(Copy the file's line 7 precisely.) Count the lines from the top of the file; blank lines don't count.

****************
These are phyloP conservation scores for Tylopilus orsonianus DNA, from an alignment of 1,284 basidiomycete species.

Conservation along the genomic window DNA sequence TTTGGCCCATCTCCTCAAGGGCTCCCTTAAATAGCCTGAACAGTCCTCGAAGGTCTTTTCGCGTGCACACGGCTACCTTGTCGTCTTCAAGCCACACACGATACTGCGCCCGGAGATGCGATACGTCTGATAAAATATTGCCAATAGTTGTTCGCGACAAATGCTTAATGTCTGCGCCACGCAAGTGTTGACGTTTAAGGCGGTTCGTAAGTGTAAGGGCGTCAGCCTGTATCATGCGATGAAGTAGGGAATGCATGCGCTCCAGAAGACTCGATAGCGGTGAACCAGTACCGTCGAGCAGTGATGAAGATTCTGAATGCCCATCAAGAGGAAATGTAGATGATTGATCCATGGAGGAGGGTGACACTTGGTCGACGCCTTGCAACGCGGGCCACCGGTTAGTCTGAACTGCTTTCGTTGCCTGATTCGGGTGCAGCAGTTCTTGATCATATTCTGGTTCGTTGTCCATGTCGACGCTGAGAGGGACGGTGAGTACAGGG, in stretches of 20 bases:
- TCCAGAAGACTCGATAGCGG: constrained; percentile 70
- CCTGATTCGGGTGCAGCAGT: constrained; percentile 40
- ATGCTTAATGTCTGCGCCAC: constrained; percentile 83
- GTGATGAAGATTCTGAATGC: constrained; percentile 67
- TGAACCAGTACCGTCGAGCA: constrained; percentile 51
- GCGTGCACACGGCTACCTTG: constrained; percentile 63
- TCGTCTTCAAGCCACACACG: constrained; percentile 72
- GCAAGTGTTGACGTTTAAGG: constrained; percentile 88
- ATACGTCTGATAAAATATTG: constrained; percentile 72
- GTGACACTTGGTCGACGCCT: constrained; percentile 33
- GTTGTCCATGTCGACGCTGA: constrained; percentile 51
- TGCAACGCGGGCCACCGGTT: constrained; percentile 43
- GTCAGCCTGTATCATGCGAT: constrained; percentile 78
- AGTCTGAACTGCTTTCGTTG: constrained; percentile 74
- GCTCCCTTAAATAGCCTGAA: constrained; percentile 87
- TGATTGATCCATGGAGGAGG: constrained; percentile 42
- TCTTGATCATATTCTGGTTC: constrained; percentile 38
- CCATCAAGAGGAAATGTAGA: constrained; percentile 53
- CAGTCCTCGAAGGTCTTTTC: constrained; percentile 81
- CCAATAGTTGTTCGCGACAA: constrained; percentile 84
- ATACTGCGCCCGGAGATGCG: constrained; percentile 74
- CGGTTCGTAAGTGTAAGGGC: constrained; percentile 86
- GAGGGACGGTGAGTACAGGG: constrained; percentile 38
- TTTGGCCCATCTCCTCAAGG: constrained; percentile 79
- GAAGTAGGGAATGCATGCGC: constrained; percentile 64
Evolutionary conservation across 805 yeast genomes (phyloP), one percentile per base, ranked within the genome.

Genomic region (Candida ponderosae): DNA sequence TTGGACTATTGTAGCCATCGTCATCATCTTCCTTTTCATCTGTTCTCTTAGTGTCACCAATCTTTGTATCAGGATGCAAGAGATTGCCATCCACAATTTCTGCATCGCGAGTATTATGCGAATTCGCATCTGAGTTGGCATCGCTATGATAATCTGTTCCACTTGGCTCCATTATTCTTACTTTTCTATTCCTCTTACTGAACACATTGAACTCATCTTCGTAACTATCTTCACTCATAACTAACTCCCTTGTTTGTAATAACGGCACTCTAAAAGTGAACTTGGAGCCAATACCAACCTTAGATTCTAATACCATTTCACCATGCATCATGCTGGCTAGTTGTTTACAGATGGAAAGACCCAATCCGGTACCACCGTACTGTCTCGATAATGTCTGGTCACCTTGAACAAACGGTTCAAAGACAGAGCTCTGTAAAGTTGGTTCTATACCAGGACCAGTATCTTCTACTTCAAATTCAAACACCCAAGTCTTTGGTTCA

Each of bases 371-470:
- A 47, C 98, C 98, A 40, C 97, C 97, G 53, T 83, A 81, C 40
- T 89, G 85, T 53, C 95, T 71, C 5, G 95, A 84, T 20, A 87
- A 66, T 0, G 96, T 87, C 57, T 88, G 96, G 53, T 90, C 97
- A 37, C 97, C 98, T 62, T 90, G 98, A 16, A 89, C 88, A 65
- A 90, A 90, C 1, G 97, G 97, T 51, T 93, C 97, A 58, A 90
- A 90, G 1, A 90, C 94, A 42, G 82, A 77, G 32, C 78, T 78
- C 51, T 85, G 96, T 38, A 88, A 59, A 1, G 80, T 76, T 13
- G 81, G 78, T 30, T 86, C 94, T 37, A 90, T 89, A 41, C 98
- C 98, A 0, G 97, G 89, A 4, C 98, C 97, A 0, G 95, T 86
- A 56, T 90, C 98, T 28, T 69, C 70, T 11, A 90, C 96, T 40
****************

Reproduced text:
- TGAACCAGTACCGTCGAGCA: constrained; percentile 51